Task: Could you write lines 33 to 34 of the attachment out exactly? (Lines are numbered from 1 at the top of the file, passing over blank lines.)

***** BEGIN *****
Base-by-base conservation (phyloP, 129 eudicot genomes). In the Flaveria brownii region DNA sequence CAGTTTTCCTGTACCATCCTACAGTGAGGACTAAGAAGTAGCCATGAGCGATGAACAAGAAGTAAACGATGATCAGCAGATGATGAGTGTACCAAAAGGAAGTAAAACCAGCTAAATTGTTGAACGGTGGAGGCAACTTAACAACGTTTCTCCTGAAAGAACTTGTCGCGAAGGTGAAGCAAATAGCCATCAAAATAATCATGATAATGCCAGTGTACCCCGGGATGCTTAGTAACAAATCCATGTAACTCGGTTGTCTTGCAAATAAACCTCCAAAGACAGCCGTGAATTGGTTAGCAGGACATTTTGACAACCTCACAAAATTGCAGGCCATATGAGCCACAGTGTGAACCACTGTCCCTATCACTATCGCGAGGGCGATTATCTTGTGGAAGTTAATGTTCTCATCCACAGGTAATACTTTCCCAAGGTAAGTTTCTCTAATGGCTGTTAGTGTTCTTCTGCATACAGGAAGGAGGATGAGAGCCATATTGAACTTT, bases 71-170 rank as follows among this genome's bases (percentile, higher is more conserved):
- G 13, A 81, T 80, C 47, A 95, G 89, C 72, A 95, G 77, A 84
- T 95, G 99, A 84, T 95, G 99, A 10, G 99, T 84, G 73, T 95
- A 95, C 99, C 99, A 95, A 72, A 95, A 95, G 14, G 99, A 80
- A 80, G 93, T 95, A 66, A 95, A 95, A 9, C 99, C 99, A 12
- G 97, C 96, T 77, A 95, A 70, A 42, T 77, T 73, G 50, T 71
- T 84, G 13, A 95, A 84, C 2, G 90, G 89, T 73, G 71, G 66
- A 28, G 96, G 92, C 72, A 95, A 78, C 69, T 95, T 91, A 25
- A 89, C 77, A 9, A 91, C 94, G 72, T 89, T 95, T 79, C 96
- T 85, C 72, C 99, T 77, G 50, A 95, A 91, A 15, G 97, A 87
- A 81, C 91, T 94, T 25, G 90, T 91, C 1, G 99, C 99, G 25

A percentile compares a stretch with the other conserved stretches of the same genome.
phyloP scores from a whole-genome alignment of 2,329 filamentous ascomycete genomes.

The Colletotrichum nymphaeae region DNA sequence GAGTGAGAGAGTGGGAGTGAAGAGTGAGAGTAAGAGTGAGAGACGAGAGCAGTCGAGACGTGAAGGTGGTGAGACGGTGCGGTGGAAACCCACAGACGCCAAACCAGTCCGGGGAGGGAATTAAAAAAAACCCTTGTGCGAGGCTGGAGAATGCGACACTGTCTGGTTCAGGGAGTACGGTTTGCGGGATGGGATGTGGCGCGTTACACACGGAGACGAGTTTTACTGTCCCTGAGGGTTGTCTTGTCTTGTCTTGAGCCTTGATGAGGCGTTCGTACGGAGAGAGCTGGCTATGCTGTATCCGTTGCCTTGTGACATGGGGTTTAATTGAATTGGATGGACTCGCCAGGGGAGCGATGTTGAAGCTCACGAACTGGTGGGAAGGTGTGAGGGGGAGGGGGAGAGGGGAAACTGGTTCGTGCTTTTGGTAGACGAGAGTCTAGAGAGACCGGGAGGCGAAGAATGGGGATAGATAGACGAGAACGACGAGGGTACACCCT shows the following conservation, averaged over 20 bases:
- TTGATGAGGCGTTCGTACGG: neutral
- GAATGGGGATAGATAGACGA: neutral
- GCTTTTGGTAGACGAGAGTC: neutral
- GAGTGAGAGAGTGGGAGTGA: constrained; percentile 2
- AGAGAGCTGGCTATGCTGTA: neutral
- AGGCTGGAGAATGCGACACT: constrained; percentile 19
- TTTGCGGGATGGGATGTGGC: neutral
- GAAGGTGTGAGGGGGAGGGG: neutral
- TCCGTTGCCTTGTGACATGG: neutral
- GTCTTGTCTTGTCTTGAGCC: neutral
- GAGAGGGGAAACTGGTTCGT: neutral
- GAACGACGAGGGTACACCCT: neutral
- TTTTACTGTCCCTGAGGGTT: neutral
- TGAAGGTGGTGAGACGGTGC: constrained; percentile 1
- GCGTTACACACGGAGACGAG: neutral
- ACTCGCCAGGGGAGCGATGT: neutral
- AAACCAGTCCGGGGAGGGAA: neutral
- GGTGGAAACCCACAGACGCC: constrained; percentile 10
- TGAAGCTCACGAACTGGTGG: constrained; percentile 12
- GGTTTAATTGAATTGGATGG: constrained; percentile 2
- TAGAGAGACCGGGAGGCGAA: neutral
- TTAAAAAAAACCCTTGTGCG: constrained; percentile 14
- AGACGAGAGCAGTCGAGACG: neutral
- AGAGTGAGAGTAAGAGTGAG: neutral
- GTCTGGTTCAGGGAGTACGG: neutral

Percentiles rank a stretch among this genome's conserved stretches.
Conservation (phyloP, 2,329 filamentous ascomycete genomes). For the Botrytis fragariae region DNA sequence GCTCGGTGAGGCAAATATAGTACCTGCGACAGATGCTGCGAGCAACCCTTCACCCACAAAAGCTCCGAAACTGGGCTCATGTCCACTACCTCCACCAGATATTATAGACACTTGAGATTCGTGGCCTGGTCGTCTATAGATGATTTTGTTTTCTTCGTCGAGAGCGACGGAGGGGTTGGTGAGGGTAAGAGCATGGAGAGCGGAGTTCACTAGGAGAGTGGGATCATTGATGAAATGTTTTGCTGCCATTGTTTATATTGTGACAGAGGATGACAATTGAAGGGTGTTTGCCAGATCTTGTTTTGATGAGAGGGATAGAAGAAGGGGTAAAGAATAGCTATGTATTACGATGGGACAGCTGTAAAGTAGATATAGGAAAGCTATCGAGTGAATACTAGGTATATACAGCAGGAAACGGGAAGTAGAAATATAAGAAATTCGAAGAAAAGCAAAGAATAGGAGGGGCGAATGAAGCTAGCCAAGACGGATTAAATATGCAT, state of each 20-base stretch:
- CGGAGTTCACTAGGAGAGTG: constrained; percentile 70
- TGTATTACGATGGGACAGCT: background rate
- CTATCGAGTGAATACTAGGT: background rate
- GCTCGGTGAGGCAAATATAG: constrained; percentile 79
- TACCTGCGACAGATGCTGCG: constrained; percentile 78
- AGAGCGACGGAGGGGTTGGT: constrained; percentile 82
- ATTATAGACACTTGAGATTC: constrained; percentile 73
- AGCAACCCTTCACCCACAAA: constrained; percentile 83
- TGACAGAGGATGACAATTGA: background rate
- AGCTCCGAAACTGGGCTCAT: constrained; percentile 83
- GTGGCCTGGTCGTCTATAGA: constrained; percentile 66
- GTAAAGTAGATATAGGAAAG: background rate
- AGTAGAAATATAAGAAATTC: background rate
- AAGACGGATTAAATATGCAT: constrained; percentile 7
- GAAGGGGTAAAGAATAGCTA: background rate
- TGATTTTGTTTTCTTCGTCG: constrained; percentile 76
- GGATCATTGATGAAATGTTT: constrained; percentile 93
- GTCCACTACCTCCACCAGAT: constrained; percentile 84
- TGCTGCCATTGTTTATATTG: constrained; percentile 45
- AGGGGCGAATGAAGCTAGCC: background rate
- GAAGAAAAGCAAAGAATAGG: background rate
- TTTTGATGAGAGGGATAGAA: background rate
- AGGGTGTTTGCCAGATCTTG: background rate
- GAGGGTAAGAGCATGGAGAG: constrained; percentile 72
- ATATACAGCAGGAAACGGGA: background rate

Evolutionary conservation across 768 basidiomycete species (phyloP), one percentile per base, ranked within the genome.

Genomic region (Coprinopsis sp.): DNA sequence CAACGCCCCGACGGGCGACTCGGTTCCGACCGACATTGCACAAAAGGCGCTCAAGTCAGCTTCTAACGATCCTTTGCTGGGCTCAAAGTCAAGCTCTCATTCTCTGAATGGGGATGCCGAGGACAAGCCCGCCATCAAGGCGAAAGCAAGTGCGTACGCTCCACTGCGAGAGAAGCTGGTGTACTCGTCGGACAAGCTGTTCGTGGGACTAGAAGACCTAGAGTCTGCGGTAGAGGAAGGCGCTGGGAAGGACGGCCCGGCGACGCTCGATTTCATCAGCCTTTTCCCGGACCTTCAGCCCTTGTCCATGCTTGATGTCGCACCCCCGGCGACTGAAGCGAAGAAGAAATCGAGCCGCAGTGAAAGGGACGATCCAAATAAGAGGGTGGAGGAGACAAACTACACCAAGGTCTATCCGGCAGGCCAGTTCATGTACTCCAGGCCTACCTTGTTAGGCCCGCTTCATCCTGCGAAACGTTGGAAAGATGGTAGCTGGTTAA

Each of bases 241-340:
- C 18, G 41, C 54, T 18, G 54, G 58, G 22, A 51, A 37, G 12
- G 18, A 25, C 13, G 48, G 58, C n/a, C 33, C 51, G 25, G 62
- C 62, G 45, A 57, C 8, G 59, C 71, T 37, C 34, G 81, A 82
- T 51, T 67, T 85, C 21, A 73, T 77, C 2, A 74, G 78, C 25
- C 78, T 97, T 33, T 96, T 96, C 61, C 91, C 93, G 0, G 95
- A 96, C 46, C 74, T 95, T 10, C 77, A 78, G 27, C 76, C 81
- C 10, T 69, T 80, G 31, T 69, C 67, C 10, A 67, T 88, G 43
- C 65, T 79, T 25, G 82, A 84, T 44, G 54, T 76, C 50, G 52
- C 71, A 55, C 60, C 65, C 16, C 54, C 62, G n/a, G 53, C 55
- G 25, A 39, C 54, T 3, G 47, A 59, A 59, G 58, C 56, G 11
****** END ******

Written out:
- TGAAGCTCACGAACTGGTGG: constrained; percentile 12
- GGTTTAATTGAATTGGATGG: constrained; percentile 2